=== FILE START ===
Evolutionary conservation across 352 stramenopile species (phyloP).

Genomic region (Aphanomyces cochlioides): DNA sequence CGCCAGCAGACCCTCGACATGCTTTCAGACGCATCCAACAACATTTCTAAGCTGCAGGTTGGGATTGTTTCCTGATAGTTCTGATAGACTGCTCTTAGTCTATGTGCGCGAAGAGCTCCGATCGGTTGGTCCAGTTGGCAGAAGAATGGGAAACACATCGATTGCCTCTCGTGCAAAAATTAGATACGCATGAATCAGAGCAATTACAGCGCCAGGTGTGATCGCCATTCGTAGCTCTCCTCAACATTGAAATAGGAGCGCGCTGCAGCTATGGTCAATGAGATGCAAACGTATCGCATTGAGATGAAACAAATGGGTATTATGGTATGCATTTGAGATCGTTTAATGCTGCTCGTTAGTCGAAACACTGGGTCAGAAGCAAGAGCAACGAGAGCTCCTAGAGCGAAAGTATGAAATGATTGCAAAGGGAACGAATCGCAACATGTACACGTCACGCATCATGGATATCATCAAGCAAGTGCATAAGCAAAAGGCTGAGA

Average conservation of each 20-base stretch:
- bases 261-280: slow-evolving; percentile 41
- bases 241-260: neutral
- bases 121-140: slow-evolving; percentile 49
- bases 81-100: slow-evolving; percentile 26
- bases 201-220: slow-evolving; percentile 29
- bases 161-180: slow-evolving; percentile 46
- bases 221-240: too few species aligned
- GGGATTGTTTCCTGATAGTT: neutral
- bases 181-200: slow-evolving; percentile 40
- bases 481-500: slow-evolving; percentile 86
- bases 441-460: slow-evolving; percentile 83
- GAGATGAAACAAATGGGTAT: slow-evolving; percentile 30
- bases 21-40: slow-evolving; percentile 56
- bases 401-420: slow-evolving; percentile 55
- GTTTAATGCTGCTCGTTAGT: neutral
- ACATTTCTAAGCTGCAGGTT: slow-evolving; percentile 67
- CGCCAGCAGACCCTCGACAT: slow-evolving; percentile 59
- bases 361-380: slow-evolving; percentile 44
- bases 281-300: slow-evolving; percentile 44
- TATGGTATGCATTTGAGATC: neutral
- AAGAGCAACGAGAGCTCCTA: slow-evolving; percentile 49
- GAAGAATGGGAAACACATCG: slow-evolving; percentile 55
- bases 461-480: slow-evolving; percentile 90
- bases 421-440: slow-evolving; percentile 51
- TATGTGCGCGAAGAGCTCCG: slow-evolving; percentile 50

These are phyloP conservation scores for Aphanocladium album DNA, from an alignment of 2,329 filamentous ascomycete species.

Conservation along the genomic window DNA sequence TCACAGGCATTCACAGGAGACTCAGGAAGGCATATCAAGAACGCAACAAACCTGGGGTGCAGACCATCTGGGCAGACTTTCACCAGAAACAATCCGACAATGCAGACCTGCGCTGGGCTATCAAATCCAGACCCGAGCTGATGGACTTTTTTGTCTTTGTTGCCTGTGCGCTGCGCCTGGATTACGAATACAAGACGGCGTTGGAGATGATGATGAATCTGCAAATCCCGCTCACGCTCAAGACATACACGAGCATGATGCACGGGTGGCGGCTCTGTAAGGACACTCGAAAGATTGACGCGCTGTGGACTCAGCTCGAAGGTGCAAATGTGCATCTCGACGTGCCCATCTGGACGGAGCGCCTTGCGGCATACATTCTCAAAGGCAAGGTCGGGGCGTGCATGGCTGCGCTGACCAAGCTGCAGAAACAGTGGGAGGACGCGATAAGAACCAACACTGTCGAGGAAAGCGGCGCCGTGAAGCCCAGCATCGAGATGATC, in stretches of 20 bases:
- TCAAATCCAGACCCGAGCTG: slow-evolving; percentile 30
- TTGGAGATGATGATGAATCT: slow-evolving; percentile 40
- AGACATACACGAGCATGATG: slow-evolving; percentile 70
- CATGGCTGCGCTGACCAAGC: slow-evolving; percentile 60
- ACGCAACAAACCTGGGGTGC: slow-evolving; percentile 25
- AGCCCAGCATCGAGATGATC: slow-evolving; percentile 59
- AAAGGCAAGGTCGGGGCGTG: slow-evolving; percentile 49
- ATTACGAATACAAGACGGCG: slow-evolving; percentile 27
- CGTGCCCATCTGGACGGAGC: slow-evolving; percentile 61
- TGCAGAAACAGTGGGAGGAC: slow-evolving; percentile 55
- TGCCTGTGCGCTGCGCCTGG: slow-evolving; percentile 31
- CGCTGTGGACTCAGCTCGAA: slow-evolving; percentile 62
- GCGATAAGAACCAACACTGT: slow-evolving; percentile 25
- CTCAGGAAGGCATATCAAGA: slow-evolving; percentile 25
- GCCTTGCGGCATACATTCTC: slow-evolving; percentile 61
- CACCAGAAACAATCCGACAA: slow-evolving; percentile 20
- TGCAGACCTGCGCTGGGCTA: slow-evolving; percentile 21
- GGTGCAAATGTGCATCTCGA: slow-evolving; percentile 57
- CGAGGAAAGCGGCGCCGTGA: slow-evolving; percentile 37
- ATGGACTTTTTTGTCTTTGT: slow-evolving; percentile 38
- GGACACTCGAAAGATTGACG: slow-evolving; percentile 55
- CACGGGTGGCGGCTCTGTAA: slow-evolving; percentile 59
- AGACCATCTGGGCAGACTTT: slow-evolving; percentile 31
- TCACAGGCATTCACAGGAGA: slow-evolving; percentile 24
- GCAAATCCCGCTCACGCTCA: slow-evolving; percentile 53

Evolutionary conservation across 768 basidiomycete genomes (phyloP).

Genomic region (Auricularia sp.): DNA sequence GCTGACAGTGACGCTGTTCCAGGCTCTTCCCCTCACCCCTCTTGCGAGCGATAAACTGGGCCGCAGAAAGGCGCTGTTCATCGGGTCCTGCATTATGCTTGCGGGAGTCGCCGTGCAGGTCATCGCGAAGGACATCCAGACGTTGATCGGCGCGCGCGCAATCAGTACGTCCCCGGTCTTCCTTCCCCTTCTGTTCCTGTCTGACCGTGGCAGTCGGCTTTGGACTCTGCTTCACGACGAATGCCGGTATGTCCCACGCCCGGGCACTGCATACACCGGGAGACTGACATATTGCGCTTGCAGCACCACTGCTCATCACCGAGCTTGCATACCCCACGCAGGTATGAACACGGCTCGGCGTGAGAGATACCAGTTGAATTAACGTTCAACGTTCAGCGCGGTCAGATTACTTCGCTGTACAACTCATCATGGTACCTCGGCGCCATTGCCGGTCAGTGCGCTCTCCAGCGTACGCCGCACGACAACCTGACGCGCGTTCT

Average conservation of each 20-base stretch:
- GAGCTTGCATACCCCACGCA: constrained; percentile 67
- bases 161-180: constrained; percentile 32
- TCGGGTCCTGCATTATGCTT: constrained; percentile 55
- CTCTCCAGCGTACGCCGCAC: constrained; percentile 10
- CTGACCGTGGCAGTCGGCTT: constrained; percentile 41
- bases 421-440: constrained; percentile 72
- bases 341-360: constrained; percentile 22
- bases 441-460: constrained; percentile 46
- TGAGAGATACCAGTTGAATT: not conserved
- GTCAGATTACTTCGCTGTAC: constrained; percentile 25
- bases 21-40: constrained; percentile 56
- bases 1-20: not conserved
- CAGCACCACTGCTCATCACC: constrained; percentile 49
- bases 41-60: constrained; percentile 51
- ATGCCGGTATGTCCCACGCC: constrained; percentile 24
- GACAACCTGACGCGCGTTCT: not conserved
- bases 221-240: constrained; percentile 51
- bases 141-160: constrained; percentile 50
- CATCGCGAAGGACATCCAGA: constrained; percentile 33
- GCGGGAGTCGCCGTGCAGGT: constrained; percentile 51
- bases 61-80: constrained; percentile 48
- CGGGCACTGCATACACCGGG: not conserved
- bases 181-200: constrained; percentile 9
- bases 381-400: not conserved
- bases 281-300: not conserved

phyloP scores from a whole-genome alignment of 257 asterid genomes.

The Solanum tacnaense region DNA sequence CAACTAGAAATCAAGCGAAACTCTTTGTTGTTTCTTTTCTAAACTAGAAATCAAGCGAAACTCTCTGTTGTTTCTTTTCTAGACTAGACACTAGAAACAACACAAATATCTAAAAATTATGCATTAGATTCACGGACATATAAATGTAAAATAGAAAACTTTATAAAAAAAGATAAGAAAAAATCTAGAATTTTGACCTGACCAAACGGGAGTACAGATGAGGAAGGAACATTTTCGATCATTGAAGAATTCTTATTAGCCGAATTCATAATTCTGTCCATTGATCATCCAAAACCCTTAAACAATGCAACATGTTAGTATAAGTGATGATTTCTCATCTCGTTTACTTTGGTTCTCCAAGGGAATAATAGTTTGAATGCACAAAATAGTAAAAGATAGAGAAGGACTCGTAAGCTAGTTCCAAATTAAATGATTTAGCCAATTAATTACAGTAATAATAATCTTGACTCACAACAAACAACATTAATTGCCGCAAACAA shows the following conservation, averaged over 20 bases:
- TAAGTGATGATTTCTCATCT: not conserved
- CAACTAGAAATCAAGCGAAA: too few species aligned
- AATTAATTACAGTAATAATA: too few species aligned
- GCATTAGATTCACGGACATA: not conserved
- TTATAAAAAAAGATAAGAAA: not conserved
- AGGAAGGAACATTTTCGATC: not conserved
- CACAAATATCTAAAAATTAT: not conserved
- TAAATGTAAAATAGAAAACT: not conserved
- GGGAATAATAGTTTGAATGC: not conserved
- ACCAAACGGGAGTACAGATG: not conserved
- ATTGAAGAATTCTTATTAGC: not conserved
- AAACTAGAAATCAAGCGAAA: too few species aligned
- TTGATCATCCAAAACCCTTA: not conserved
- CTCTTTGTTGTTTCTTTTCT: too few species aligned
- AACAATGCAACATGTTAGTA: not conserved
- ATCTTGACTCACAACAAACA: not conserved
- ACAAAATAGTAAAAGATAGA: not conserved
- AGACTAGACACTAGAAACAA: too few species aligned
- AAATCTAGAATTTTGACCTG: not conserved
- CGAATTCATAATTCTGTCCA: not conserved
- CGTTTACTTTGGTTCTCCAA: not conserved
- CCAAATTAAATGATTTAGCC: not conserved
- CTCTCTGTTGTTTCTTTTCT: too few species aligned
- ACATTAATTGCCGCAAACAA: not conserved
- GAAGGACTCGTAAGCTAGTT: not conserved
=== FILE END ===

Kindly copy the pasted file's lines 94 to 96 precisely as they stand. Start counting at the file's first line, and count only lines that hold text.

- GGGAATAATAGTTTGAATGC: not conserved
- ACCAAACGGGAGTACAGATG: not conserved
- ATTGAAGAATTCTTATTAGC: not conserved